Help my friend stay sober
November 25, 2008 6:35 AM   Subscribe

How do I help a friend in recovery from narcotics make it to two clean years?

A friend of mine is coming up on two years of narcotic-free life. He is feeling 'the jitters' and is hinting that he is worried he might relapse or somehow sabotage it. He attends several meetings a week, but he's expressed that he still feels unstable.

I've told him I am open to talk or just listen at any time, any day, but I wish I knew how to go about this in a less naive way. I can't find many resources on this, but perhaps I am looking in the wrong places.

It is less than two weeks until his two-year date and I want to help him make it there, drug-free.

Please share your experiences or advice!
posted by rachaelfaith to Society & Culture (9 answers total)
Is he involved with Narcotics Anonymous? If he isn't, he probably should be. They can talk him through something like that better than you can.
posted by electroboy at 7:32 AM on November 25, 2008

Best answer: As they'll tell you in AA or NA or whatever - it's not about the next two weeks, it's about TODAY. He has to not use TODAY. He can worry about tomorrow tomorrow.

One day at a time. Can you help him not use TODAY?

Can you talk to him today and go for coffee today, or go to a movie today, or....?

You're a great friend.
posted by tristeza at 7:33 AM on November 25, 2008

Response by poster: electroboy- He is in NA, as well as several other support groups... I was just looking to supplement them when he needs it.

tristeza- Yes, I agree... taking it one day at a time is key. Thanks!
posted by rachaelfaith at 8:02 AM on November 25, 2008

Best answer: You might suggest that your friend should bring the subject up at the next meeting he attends. Feeling squirrely when you are close to a sobriety anniversary date is very common. If your friend brings the subject up at a meeting he will get to hear how other people have dealt with this problem and gotten through it. It is great that you are so supportive and just having caring friends helps. But recovery from any type of addiction is difficult and your friend needs the help of people who have dealt with this problem successfully.
posted by calumet43 at 8:03 AM on November 25, 2008

Yeah, man, anniversary jitts are totally not unusual your first couple years, tell him to put it out on the floor and he'll be swarmed by people who went through the same thing. Encourage him to just stay close to the rooms and other recovery folks until he hits his date. There's no boogeymen, no voodoo, no magic that makes you pick up; if he's determined to get another day, he'll get another day. It's as big a deal as he makes it.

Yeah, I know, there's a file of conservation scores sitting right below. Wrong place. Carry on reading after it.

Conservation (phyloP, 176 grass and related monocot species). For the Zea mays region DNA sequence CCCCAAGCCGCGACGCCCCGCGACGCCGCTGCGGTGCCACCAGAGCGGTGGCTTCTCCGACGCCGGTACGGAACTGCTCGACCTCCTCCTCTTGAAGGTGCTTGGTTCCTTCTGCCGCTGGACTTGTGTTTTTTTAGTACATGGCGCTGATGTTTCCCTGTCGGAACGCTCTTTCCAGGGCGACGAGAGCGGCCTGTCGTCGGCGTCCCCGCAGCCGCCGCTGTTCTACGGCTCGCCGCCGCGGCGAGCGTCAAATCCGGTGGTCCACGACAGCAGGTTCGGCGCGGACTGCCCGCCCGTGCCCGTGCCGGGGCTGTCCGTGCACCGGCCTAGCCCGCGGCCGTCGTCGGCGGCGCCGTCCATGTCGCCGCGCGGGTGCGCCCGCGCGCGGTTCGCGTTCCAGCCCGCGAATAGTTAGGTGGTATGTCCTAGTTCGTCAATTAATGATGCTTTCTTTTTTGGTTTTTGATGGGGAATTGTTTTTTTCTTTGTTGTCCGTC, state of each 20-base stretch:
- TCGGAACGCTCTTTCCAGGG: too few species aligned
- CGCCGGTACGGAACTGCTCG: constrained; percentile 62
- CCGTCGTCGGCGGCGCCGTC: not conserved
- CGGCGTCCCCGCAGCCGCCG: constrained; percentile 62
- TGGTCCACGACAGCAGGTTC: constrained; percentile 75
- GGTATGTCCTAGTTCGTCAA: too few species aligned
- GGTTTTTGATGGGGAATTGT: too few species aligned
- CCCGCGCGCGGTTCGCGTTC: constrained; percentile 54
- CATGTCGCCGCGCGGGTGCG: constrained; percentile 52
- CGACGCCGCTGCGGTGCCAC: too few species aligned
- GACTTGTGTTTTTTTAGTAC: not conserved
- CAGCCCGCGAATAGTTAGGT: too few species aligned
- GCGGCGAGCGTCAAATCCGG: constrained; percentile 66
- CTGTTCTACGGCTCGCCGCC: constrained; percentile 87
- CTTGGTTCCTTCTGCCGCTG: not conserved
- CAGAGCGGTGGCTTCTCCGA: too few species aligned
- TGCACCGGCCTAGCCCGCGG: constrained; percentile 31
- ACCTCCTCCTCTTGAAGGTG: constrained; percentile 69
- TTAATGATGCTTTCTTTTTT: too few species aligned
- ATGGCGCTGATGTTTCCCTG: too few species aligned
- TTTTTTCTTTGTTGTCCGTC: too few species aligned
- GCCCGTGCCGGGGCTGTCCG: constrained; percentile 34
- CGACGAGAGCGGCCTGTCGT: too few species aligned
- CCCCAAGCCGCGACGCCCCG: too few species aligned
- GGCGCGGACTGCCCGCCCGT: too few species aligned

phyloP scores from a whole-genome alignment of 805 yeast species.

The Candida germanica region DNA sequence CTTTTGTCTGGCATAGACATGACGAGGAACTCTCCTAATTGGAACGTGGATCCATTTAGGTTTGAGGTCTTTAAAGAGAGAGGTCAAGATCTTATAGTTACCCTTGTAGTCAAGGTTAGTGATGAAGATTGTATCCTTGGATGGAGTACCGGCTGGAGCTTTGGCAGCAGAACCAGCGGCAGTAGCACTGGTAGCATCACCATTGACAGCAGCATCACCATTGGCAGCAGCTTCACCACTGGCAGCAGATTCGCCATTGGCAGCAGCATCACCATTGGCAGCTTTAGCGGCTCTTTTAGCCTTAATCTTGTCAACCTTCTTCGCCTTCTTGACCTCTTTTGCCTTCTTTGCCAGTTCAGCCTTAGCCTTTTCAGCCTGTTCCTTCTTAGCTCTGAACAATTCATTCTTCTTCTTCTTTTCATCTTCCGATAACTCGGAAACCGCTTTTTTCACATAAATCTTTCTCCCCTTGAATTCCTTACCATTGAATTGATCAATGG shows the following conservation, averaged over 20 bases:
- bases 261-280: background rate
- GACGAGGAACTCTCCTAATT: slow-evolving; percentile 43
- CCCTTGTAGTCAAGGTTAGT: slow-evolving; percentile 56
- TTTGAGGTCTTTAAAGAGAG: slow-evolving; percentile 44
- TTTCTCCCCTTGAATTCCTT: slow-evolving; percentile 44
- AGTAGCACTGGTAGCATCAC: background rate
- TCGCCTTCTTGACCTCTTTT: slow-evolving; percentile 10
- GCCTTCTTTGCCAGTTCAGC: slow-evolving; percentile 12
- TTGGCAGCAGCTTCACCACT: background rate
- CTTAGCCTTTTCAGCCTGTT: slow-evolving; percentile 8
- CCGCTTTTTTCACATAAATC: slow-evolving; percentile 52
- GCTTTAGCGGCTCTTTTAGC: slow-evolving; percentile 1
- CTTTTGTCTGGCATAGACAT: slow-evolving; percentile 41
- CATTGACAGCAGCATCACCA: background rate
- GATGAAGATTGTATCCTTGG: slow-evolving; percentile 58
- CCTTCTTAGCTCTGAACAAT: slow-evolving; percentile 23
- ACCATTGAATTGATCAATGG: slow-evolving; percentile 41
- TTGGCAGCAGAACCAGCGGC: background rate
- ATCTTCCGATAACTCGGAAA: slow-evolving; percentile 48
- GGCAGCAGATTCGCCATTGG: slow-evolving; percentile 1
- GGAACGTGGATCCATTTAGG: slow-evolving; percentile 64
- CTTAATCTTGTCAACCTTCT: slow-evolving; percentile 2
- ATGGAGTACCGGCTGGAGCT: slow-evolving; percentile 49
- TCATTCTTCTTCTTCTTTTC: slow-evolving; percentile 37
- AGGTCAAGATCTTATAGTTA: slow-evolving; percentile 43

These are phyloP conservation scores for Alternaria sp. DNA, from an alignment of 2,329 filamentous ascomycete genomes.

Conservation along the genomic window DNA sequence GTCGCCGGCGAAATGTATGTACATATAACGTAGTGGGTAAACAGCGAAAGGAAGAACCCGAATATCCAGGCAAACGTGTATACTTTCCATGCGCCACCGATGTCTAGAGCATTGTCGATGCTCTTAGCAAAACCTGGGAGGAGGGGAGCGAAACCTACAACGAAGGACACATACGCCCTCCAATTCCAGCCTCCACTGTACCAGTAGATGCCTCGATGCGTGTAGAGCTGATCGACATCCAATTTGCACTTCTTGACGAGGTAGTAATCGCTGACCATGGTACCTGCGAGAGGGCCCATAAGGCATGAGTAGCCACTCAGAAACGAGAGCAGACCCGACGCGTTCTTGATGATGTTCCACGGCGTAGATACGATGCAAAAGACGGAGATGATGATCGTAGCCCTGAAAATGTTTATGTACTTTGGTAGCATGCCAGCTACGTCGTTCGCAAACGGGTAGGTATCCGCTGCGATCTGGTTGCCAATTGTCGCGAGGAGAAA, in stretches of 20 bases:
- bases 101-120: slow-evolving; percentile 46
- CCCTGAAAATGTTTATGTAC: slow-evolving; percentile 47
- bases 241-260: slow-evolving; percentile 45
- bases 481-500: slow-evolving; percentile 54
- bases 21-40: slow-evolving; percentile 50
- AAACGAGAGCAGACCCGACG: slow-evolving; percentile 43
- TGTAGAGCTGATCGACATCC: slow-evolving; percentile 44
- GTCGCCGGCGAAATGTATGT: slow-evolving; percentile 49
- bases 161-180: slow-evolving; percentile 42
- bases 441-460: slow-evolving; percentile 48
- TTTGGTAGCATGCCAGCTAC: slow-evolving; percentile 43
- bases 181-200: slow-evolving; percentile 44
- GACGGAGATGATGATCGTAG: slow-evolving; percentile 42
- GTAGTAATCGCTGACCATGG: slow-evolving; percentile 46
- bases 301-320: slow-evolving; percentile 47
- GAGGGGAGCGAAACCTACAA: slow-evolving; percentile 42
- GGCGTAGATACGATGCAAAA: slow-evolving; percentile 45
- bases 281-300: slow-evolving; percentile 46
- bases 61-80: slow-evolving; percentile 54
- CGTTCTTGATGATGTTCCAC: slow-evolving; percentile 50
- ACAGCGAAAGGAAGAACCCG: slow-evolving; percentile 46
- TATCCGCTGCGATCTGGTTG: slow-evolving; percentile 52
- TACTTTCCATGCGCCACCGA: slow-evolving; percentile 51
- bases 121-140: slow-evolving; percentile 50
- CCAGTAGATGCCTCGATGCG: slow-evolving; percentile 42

posted by The Straightener at 9:35 AM on November 25, 2008

You might consider checking out a Al-Anon or a Nar-Anon meeting in your local area.
posted by RobGF at 5:02 PM on November 25, 2008

Hang out with him as much as you can. Any time he spends with you is time that he's not using drugs.

Other than that, there's not a whole lot you can do. I wouldn't make a big deal about the anniversary if you can help it--that's not to say it isn't a big deal, it is--but you don't want him projecting too far into the future, you just want him to stay clean one day at a time. See if he can get to any relapse prevention-specific meetings if he's really feeling on edge.

He probably knows this already if he's been in the program for two years, but remind him to HALT if he feels like using--does he really want to use, or is he just hungry/angry/lonely/tired?
posted by cosmic osmo at 11:37 PM on November 25, 2008

Response by poster: Thanks, all. These are really helpful.
posted by rachaelfaith at 6:09 AM on November 26, 2008

My 4th year is coming up - and I still sometimes make comments to friends about wanting to drink - in fact just last night I felt depressed and mentioned that it would be really nice to drink till I passed out...The two friends that I said this to reacted in perfect ways. One of them just shook her head at me like I had just suggested the most ridiculous thing she had ever heard. That's really all she had to do. The other make a comment about how she wished that I would not do it, was sad that I felt that way, but she reminded me it was my choice. I think that's essentially what does it for me. I think the best reaction is under-reaction. In many cases, we are just hurting and testing the waters. If we "play the tape" as they say in AA - as in, we think the whole thing through to how we will feel when we wake up alone the next morning, and we know that we don't want to feel that way either. If our comments don't elicit the drama and attention we want, we will just abandon them....or maybe that's just me. Everyone is different...but in the end, we are all responsible for our own actions - and an alcoholic needs to be aware of this fact more than anyone - our lives depend on knowing it.
posted by BellePal at 9:44 PM on June 19, 2009

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